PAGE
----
Although the group aims to provide journalists with tools to make their work easier, the challenges reporters face in undertaking investigations in the region have, in many ways, multiplied in the Arab Spring backlash, Sabbagh said.
Egyptian video journalist Mostafa el-Marsafawy came face to face with that backlash when he produced a damning investigative report in collaboration with the group. The organization provided him with coaching and legal advice throughout the reporting process.
In early 2014, El-Marsafawy launched what would become a two-year investigation into the treatment of conscripts in the country’s Central Security Forces. More than a dozen young men had died in alleged suicides and accidents. But El-Marsafawy found evidence that suggested some of the men had died at the hands of officers.
One conscript died of an allegedly self-inflicted gunshot wound while in an officer’s room. With the officer present. With the officer’s pistol.
Another allegedly hanged himself in his cell in a military jail where he had been sent for coming back late to camp after attending his cousin’s wedding. A fellow conscript who was on duty the night the young man died testified that he saw three officers holding him on the ground and beating him before he was placed in a solitary cell.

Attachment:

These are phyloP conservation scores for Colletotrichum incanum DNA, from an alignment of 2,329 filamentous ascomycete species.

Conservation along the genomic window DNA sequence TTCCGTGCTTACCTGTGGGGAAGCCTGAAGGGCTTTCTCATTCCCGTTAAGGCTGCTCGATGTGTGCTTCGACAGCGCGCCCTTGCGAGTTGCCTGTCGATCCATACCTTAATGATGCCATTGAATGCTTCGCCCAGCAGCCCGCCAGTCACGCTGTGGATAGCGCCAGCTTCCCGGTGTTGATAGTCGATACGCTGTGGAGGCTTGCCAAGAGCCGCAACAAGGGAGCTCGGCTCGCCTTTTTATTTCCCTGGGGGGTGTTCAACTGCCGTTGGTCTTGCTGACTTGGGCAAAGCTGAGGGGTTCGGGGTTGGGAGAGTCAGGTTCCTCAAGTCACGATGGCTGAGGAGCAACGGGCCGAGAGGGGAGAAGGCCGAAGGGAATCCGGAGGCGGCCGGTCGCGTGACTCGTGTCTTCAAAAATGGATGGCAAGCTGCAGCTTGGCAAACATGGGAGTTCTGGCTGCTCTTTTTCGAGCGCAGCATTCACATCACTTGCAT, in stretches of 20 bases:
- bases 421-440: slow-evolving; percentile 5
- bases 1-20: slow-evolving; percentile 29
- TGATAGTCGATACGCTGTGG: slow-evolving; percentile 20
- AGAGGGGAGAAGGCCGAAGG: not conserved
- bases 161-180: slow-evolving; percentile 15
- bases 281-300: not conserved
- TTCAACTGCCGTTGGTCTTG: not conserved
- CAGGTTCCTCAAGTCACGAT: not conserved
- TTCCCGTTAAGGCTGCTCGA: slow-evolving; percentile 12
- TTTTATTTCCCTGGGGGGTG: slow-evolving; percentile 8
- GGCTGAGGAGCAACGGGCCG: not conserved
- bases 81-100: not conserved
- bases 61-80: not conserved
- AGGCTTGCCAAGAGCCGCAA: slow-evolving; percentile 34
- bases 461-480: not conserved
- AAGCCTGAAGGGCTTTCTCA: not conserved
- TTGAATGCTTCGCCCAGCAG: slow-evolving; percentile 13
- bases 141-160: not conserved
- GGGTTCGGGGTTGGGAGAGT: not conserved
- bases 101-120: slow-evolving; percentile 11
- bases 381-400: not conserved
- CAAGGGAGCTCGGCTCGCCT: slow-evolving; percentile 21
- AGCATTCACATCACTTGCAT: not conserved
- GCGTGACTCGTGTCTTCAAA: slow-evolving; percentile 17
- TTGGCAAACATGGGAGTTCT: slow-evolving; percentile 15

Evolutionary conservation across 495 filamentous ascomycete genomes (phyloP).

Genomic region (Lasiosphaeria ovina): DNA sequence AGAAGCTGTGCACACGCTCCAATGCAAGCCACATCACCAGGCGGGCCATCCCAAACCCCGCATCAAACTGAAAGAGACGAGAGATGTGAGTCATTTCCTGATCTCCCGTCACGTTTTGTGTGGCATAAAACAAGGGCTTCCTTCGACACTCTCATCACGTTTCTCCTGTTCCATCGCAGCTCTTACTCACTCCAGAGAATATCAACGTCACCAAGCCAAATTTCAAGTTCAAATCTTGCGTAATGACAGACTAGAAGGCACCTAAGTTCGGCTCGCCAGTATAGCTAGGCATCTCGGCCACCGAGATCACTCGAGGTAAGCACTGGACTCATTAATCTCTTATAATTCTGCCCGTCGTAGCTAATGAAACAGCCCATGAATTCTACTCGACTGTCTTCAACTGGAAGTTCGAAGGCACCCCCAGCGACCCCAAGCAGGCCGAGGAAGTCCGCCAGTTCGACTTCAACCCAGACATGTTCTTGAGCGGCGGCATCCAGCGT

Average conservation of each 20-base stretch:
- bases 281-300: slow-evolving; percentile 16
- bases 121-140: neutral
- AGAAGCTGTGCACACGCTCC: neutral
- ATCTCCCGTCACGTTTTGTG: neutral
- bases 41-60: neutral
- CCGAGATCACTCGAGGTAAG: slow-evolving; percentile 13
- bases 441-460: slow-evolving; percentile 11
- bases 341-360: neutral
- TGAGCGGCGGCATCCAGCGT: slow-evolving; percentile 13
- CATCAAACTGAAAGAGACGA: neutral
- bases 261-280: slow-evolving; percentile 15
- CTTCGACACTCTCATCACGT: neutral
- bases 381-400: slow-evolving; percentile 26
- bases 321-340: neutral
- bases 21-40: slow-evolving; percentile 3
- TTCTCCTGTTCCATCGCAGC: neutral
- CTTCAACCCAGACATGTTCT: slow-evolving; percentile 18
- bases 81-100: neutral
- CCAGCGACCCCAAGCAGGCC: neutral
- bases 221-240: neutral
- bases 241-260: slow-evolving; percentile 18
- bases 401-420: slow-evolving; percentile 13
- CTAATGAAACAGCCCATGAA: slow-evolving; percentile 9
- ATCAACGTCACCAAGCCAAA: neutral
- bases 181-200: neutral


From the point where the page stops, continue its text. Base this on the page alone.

A third young man collapsed from apparent heat exhaustion during training. Another conscript testified that the officer in charge began kicking him and when he did not wake up, beat him to death with a stick.
When he launched the investigation, El-Marsafawy began by contacting family members of the dead conscripts.
“Some of the families refused to talk to me; some gave documents but were afraid to talk,” he said. “Some families took the risk, and they talked to me. They were trying to find out who killed their sons.”
After 10 months of investigation, he finished an initial version of the story. But his employer at the time, the newspaper Al Masry Al Yawm, was unwilling to publish it for fear of reprisals, he said. Other Egyptian outlets were also unwilling to take it.
Finally, he found a home for the piece with BBC and continued the reporting and fact-checking process for more than a year until the story was finished.
As soon as the Arabic version of the report aired, in March 2016, it came under “heavy attack” on social media and government-sponsored talk shows, the ARIJ’s Sabbagh said. “We were blasted as being part of a movement to destabilize Egypt.”